Thursday, March 4, 2004

Free Kick on Zeno's Field, or It Doesn't Matter Who's Tending Goal

[Another soundtrack audio-blaring: O Brother, Where Art Thou?]

It occurs to me as I set out to key this entry that some things don't belong here at EWM, some things should be off the edge of this weblog in a less public space.  How will I know when I've crossed the line--fumbled in poor taste by revealing something inappropriate?  Dunno.  Dunno.  I'll listen for the uncomfortable silence then.

About work: another busy week.  Eighth of eight in spring I online courses, which means a heaping inflow of student writing from the accelerated term is jamming my email box--but like coldstiff milkshakes to a small straw, this too shall pass.  Ease will be restored.  Next week is spring break.  

I've been talking about sports during the day; it's one of my jobs to keep two fingers on the pulse.  Latest:  there's talk of a formal violation of the NAIA Coaches Code.  Specifically this:

I will ever keep before the students under my direction the high ideals, honesty, sincerity, and integrity which have made our nation great. I will not encourage, or ever tolerate, any form of trickery or evasion of rules in order to gain an advantage over an opponent.

Broken.  Rules are rules!  I've been reading the coaches code, smiling quietly to myself at their morph and moralizing, but taking very seriously that someone can formally allege a breach of this code.  I shouldn't disclose more details yet, but I can say that I find the language in the code surprising.  Why?  Well, coaching is premised on gaining an advantage over an opponent.  I've witnessed plenty of instances of coaches encouraging the "evasion of rules in order to gain an advantage over an opponent."  This happens every time a coach argues with a referee about a call, and since it's so purely interpretive, so purely perceptual, it's a system rife with manipulations and stunts. And the part about "made our nation great"?  Did I mention that the NAIA includes a few Canadian institutions?  Wild, indeed.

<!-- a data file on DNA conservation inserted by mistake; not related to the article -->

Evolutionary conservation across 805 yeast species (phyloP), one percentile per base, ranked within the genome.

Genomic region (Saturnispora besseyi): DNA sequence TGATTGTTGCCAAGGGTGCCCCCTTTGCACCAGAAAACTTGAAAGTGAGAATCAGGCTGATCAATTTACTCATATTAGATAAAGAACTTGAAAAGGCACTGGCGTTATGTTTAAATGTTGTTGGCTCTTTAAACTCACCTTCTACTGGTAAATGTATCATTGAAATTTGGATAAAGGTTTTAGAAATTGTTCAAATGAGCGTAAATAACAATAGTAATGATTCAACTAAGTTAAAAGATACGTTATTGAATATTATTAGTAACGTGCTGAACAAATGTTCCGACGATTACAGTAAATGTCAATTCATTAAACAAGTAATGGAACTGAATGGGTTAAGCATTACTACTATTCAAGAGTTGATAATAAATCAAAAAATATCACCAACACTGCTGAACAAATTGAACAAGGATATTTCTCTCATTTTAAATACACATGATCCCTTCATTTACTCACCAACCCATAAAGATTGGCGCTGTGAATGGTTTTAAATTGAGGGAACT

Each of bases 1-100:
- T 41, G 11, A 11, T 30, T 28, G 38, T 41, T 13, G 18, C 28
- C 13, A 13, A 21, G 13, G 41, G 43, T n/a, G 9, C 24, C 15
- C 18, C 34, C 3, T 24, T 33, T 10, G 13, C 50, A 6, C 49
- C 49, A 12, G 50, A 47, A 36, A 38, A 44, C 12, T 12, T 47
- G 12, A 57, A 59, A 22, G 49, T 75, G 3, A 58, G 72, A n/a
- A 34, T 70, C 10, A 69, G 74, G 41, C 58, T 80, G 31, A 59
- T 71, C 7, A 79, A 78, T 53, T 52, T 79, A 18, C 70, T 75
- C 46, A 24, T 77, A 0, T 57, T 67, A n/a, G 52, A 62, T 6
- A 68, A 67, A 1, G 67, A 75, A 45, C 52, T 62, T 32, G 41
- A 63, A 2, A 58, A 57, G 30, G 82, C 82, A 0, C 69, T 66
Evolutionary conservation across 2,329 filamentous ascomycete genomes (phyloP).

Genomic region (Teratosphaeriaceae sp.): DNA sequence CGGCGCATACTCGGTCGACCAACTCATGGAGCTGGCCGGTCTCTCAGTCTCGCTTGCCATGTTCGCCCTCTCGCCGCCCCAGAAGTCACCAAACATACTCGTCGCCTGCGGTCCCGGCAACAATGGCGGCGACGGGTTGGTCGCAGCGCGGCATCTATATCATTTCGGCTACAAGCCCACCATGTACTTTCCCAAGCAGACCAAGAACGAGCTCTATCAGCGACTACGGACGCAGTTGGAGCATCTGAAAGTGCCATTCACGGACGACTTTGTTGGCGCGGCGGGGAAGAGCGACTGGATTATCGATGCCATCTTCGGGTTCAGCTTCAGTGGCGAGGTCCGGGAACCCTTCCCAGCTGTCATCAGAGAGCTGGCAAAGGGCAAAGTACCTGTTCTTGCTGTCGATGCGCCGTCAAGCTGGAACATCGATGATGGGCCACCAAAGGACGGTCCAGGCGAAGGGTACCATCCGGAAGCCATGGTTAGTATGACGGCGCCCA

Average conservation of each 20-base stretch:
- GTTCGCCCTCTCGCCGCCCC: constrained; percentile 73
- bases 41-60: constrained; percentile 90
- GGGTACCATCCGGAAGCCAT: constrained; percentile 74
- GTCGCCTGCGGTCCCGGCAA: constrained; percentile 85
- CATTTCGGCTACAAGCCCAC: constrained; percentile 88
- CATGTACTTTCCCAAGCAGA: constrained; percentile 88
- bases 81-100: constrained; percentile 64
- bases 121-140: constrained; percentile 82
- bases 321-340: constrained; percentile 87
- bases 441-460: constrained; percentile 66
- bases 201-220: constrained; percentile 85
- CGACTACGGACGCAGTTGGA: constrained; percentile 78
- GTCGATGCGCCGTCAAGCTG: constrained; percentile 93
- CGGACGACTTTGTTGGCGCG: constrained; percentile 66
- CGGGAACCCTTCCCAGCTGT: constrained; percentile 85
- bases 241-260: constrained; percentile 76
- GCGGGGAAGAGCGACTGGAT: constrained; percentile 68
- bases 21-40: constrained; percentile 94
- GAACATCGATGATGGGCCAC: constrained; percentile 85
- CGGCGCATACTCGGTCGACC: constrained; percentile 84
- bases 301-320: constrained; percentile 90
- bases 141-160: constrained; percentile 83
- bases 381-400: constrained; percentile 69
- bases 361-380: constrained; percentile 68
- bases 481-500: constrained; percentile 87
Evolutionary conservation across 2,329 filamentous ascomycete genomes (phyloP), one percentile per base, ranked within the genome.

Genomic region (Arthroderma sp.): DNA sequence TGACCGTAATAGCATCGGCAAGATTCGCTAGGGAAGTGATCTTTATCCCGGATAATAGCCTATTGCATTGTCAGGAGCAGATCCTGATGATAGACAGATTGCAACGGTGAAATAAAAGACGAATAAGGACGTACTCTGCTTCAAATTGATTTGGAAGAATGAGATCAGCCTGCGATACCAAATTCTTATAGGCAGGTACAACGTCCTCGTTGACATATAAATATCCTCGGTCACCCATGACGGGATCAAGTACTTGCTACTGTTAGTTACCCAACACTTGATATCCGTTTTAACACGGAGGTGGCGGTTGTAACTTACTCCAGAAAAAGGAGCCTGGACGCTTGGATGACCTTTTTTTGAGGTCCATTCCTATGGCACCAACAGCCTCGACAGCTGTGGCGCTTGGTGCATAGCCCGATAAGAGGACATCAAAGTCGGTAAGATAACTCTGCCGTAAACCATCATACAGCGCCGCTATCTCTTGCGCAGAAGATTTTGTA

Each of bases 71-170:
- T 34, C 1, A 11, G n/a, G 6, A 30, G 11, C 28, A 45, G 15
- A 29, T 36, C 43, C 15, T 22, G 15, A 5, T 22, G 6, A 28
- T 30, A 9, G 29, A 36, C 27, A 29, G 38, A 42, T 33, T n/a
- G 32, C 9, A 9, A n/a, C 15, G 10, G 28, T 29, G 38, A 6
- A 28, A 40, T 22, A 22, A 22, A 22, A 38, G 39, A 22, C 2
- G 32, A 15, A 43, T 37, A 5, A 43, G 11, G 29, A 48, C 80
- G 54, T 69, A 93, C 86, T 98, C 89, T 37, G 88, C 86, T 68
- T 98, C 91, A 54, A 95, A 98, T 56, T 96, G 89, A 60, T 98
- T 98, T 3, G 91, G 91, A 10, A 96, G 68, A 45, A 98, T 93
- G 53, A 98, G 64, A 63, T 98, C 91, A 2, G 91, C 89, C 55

Stampede, the seventh grade basketball club I coach, is near its dissolution.  The season has tapered to a close for the Blue Team; the Green Team has two games left.  Around here, the kids join their school teams in eighth grade, so my work is almost complete.  I've been booking my winters solid with coaching this group for the last four years; it's a relief that it's coming to an end. I've grown to disdain the spectacle and pressure asserted on the whole scene.  Club basketball is cut-throat.  I don't want to preach on this issue, but I keep coming back to a simple perspective about learning and development:  free play.  In other words, the sporting arena for these kids has been pressurized, conditioned into an ultra-formal site where ritual, uniformity and spectacle squelch fun and accidental passions for playing. Makes me think of spoilation and loss in Percian terms.  IMHO, twelve-year-old kids who don't have their bodies yet (do we ever?!) should not be cut from a sport. Period.

My boss, C., and I had a chat the other day about the erosion of sports programs in public school systems.  Around here, many high school students are choosing to compete for clubs outside the school system.  The clubs, it turns out, aren't confined by state high school athletic associations.  They're freer to play more contests year round, and many parents see it as a ticket to a more promising athletic future.  In Johnson County, Kan., where he lives, he's watched soccer fields spring up en masse.  He talked about the more than two thousand soccer players whose families choke roadways carpooling to the fields each weekend.  The traffic has been picking up for the twelve years he's lived near the fields.  Olathe and Overland Park are regionally known for premier soccer clubs.  But the scale--funding, transportation, paid coaches, etc.--seems to instill a sense of entitlement in athletes at a younger age.  Does it really elevate the level of play? To what end? Are well-funded, private, suburban sports clubs turning out high quality athletes?  Anyway, that was the premise our talk.  C., a former NBAer who's been coaching for 25 years, suggested we'll see more and more public schools turning to pay-to-play arrangements (which exploit economic gaps and proliferate spirits of entitlement) or, worse(?), dropping sports programs altogether.    

Bookmark and Share Posted by at March 4, 2004 7:31 PM to Sport